People have a habit of rushing to judgment. Why? We’ve already examined the compulsory tendency of the American public to form an opinion and voice a strong reaction to anything and everything that comes down the pike. But even if you feel obligated to form an opinion, does that mean that you have to do so immediately?  It will still be just as possible to react later after more facts come in as it is when the story first breaks. And it’s wise to wait until the other shoe(s) fall, if you don’t want to make a fool of yourself.

If you are a frequent reader of this blog, you may have noticed that it’s often considerably behind the curve when it comes to discussing recent events — you’d probably never be able to accuse it of getting a scoop . There’s a method to this slackness. I want to make certain I have the full and accurate picture before analyzing anything. And with current events, that usually involves a cooling-off period of at least a few days; I find it’s often better to wait at least a month. That doesn’t guarantee total accuracy, of course — it may turn out that Gene Simmons is really as much a perv as Jared Fogle (who according to initial reports was not a suspect) and Planned Parenthood is a grisly organ mill after all. But the evidence at this point says otherwise, whatever the malicious rumors may say.

Of course, my readership would be much larger if, like many other news-related blogs and like Internet gossips, I eagerly joined in the game of telephone. But unlike them, and unlike most news outlets, I’m perfectly willing to sacrifice popularity for comprehensiveness and accuracy.

6 Silly Narratives About the Gay Marriage Ruling and the Confederate Flag Flap


What, the world is still standing? After the Confederate flag started coming down and the rainbow flag started popping up in a single week, the word on the street was that The Final Days were at hand. Although the two developments had little if anything in common, the same reactionaries tended to react to both, and in a similar fashion. And they did their damnedest to squeeze both into a cohesive narrative of degeneration, persecution, oppression, and ominousness.

If you thought the cultural purge over the Confederate flag was breathtaking — wait until you see what LGBT activists do with Christians.  (Todd Starnes of Fox “News”)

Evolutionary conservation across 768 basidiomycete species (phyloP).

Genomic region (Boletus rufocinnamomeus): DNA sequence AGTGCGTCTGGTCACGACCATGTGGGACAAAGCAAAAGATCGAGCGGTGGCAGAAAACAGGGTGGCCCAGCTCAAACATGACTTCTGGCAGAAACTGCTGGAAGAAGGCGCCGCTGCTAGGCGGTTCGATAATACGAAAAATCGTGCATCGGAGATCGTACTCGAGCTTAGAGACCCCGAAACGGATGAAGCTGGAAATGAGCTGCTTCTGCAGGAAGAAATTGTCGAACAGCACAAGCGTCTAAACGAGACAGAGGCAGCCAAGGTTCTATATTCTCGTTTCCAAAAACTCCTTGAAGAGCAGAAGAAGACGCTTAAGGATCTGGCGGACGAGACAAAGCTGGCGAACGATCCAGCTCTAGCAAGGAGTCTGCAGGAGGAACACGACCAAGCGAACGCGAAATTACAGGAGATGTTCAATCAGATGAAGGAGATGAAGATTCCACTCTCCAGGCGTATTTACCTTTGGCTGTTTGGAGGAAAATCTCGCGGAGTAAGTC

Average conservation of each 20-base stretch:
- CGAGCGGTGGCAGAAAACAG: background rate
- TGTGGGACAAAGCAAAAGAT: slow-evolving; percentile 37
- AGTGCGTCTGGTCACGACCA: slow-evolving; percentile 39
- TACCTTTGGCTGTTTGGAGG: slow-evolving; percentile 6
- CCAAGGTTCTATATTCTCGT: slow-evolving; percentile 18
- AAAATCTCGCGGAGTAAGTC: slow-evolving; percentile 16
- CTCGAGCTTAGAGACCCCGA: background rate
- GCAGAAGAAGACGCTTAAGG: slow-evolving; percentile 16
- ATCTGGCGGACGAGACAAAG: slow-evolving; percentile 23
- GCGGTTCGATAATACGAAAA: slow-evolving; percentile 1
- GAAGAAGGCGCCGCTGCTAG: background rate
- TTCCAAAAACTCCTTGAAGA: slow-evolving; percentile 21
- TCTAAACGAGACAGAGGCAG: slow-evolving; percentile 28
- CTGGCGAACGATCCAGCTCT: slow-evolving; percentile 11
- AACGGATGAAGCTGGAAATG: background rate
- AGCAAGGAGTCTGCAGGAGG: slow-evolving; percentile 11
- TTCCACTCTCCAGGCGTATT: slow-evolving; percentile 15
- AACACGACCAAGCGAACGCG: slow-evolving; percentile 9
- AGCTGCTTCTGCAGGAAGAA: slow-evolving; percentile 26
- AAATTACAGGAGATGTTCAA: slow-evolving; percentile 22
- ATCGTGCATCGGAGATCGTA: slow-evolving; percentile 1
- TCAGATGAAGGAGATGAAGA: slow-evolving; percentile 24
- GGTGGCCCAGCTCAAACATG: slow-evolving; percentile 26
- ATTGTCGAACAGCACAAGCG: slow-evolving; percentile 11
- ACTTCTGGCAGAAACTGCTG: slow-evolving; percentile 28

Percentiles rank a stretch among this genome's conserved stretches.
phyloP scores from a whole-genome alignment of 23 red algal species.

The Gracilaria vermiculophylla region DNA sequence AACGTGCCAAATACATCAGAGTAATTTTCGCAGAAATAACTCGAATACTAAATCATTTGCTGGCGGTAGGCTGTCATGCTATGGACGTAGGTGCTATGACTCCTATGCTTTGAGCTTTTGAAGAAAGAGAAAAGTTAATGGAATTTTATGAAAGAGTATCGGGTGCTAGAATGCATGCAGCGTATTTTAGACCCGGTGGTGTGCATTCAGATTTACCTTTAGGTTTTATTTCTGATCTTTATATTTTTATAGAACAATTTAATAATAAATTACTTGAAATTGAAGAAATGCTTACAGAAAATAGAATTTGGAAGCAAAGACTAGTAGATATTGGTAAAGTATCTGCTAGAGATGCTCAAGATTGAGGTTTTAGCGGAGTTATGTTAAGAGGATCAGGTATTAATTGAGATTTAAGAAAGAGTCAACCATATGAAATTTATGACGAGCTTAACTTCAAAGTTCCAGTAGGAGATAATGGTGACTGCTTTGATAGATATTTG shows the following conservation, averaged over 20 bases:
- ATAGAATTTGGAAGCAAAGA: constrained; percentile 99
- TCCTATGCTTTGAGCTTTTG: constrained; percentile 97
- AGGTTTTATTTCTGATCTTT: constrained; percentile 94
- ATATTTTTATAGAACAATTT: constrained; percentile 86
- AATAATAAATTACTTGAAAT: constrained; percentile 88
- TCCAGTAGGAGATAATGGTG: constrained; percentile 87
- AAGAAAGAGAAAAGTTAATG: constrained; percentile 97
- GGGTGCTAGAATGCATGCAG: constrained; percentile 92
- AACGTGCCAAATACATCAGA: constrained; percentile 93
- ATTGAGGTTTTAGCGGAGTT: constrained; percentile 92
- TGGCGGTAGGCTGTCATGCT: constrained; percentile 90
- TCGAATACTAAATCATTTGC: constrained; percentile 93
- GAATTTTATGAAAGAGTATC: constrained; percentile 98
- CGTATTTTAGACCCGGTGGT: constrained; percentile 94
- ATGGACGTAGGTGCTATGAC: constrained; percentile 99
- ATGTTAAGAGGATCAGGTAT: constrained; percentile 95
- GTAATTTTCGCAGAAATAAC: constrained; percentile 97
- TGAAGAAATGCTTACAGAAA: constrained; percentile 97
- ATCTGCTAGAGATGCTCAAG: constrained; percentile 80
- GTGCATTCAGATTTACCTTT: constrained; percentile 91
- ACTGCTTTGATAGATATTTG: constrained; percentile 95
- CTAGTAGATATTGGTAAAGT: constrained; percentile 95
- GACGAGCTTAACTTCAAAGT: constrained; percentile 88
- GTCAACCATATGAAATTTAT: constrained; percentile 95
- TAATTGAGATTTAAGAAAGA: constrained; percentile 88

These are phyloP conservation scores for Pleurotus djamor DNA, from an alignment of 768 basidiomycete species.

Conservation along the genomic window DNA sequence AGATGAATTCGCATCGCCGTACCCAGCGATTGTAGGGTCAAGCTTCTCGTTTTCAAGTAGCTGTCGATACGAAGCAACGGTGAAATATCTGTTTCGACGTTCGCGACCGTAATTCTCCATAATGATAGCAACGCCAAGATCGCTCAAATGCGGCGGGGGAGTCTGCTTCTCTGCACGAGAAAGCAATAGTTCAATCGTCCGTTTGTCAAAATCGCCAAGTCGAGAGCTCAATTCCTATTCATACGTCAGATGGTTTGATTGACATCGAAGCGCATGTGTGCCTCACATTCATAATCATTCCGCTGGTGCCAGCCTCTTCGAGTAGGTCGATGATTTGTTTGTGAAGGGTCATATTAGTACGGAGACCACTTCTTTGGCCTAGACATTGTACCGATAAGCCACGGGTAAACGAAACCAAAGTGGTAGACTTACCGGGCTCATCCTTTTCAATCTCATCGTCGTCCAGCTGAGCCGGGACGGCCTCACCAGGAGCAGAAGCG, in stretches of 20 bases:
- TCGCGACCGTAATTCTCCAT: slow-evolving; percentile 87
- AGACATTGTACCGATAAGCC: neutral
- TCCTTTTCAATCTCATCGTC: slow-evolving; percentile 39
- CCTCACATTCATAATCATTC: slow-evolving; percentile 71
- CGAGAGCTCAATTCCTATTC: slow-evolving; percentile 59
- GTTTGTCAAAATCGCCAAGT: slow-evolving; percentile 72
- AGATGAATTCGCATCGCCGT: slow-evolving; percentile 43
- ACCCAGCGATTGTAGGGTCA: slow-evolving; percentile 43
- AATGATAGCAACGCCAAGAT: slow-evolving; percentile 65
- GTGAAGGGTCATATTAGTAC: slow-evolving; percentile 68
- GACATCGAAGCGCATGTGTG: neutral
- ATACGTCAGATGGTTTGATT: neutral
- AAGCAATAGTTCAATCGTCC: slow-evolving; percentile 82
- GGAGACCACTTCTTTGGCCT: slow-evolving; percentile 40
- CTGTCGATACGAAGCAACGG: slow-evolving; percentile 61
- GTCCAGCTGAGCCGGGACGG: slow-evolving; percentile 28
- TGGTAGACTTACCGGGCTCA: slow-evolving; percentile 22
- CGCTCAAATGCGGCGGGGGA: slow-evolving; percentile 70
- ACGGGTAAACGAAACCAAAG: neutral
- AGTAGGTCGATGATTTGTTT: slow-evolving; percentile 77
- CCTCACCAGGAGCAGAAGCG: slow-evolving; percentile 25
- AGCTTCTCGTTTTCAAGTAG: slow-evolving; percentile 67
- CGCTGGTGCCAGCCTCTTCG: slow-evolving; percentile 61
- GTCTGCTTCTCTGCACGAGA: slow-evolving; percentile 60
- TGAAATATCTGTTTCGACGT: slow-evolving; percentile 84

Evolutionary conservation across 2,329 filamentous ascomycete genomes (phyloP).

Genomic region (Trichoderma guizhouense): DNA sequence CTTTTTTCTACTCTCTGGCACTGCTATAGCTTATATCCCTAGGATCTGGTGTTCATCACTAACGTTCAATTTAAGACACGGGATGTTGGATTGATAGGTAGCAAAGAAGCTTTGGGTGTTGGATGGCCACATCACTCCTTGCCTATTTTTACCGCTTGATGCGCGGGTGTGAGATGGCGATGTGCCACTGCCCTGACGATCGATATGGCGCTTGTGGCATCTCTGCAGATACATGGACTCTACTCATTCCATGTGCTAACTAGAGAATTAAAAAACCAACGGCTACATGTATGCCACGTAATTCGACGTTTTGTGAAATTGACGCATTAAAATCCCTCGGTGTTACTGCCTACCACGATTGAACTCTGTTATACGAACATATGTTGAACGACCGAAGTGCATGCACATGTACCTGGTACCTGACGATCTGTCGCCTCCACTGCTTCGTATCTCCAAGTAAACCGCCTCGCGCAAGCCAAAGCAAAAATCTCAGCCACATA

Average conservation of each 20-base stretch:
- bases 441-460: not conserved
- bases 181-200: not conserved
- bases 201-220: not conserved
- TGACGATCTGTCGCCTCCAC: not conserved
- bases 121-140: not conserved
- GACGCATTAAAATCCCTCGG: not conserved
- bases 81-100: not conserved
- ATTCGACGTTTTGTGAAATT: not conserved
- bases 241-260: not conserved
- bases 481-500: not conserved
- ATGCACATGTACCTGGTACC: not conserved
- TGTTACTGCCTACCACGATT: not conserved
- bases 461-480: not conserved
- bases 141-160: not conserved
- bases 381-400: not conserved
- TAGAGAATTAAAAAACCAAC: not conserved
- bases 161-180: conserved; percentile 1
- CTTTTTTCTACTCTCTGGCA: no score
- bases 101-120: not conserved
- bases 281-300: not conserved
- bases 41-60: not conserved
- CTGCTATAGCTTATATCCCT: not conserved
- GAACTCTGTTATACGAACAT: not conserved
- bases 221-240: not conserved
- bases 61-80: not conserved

Talk show host Bryan Fischer, who evidently can get better drugs than you can, commented about the Court’s ruling, “I saw Satan dancing with delight”. And of the backlash against the Confederate flag he said:

If we are going to remove symbols of oppression from our culture, if we come to the point where we say any flag that represents bigotry, any flag that represents hatred, any flag that represents slavery or oppression needs to be removed, then I want to suggest to you that the next flag to go ought to be the rainbow flag of the Gay Reich.

Fischer is a one-person Bartlett’s of loony right-wing soundbites. As is this guy:

This could well be the straw that breaks the camel’s back – that camel being the up till now silent, passive Americans who have been cowed into “tolerating” societal changes that go counter to their fundamental beliefs (Allen West)

These people have been silent and passive up until now??? Heaven knows what kind of earplugs we’re going to need if they ever decide to start mouthing off. West and Fischer didn’t go it alone, of course, but had plenty of other people echoing their inflammatory rhetoric.

“Today is some of the darkest 24 hours in our nation’s history”, lamented Ted Cruz to Sean Hannity of fairandbalanced Fox “News”, who promptly agreed, “I couldn’t have said it more eloquently”. (All too true, alas.) Which presumably puts this ruling right up there with Pearl Harbor, the JFK assassination, and the same court’s hijacking of the presidential election in 2000.

Some individuals mused about what would happen if a gay couple wanted to put a Confederate flag on their wedding cake — would the baker have to oblige? Nyuk, nyuk, nyuk. This is a simple conflation of a hypothetical refusal to portray a certain image on a cake with a hypothetical refusal to serve an entire class of citizens.

Other responses to these disparate events didn’t necessarily try deliberately to bundle them together, but did often place them on parallel tracks. Here are six of the most frequent narratives.

Silly Narrative #1: It’s an anti-American thing

Many Americans responded joyously to the news of the Supreme Court’s decision by decking out their Facebook pages with the rainbow flag. Not to be outdone, many right-wing reactionaries responded in protest by draping their pages with the American flag. Huh??? How exactly is that supposed to be a protest? Is it intended to suggest that gays aren’t really Americans? Not even James Buchanan, a gay U.S. president who was elected more than 150 years ago? If they are Americans, how can it be un-American for them to get married?

The reactionaries also denounced it as un-American that some people aren’t in love with the Confederate battle banner. Just try wrapping your head around that one for a moment.  The Confederacy, lest we forget, was a treasonous faction that fought  an extremely bloody war against the United States Of America, brandishing this very flag – a battle fought primarily (contrary to revisionist spin) for the “right” to enslave and oppress an entire race. (Note that the iconic X-flag so often displayed was not the official national flag of the Confederacy itself, but a flag specifically designed for military forces.) Yet now, many self-proclaimed “patriots” proudly celebrate their Dixie “heritage” by exhibiting this symbol of bigotry, tyranny, insurrection and violence alongside the Stars and Stripes they claim to revere.